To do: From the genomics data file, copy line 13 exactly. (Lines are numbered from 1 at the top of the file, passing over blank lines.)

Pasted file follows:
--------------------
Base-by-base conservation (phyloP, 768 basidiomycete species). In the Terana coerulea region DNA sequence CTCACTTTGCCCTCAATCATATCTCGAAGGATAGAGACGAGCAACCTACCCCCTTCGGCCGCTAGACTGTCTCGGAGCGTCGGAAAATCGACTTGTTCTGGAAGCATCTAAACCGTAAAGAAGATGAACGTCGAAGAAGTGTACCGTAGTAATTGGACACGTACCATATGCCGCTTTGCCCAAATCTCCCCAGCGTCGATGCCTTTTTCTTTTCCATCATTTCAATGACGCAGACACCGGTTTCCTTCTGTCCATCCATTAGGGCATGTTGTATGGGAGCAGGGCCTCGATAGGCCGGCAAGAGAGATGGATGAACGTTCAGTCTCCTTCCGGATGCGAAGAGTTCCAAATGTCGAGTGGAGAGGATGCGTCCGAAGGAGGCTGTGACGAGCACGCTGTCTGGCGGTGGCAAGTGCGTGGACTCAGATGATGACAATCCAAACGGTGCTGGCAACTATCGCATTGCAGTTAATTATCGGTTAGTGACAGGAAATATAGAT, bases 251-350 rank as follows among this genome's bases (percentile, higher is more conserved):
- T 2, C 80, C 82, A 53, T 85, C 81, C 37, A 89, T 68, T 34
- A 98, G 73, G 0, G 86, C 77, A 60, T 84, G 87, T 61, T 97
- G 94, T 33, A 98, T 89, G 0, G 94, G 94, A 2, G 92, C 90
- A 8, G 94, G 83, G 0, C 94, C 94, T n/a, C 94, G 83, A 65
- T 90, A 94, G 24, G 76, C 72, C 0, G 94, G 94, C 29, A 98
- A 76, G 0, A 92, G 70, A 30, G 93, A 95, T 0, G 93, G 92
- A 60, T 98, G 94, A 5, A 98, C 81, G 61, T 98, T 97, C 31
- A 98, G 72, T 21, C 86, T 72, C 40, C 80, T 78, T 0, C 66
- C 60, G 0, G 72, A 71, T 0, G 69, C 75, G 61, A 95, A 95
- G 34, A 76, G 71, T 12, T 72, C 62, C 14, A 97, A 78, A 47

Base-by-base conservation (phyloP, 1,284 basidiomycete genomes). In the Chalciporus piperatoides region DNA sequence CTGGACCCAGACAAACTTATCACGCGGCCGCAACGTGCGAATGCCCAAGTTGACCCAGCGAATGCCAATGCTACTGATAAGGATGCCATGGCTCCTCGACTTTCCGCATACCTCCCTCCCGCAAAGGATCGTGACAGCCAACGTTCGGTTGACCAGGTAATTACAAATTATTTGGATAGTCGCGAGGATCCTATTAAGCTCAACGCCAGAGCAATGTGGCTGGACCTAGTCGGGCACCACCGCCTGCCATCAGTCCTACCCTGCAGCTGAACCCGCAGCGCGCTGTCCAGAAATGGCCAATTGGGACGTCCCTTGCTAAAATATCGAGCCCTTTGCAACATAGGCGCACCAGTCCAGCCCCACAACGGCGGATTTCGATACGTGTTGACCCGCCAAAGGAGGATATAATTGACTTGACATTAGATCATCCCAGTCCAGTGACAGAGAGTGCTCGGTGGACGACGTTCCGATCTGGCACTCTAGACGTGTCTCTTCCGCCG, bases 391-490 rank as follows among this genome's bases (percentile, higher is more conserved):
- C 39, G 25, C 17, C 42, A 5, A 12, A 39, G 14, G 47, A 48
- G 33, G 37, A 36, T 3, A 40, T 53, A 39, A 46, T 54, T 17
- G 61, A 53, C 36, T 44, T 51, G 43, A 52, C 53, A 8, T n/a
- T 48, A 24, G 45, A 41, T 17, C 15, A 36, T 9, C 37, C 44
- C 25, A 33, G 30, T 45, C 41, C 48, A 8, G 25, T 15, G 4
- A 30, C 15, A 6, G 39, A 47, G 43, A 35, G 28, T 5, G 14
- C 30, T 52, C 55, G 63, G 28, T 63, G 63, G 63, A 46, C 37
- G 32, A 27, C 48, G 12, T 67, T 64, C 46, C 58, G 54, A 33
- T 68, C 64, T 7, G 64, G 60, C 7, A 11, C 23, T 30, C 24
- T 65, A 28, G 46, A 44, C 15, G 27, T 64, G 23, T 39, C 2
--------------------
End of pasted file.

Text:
- C 39, G 25, C 17, C 42, A 5, A 12, A 39, G 14, G 47, A 48